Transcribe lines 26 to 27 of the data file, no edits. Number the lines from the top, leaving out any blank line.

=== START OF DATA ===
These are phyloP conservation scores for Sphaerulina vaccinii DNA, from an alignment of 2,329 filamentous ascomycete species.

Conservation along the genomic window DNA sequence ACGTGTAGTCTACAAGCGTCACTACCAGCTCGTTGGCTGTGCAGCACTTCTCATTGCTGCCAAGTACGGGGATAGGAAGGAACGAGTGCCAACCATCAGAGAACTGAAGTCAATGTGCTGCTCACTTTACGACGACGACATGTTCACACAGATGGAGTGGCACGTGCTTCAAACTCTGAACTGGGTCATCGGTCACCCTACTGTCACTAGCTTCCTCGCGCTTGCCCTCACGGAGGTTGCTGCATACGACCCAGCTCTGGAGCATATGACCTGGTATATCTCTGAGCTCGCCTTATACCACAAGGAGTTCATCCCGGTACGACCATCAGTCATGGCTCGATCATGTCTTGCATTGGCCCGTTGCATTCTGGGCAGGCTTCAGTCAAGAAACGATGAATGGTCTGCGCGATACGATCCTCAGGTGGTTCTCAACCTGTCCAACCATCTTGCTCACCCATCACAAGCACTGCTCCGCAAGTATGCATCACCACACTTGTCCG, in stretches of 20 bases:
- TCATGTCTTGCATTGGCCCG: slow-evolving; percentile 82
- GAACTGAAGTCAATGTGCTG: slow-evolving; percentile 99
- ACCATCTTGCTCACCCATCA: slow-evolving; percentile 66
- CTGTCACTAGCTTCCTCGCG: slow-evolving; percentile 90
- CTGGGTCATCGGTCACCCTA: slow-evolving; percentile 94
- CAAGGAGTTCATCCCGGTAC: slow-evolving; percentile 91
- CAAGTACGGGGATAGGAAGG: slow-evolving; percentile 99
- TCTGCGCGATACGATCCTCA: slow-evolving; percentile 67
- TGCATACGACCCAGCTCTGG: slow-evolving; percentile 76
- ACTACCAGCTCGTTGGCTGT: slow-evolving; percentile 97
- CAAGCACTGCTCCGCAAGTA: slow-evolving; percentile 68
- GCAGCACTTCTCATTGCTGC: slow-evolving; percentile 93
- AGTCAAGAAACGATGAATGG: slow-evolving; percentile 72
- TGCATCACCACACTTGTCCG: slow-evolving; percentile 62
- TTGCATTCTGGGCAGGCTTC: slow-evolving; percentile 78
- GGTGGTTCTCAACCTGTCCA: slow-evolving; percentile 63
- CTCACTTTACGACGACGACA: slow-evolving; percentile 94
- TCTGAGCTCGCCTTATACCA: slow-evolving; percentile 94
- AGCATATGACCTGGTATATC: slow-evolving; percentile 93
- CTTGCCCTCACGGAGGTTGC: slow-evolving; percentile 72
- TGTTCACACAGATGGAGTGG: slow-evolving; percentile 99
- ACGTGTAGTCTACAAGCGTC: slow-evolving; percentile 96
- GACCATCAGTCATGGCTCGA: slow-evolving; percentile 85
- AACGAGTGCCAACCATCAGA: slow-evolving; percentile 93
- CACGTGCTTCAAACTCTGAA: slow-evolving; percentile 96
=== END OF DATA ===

- AACGAGTGCCAACCATCAGA: slow-evolving; percentile 93
- CACGTGCTTCAAACTCTGAA: slow-evolving; percentile 96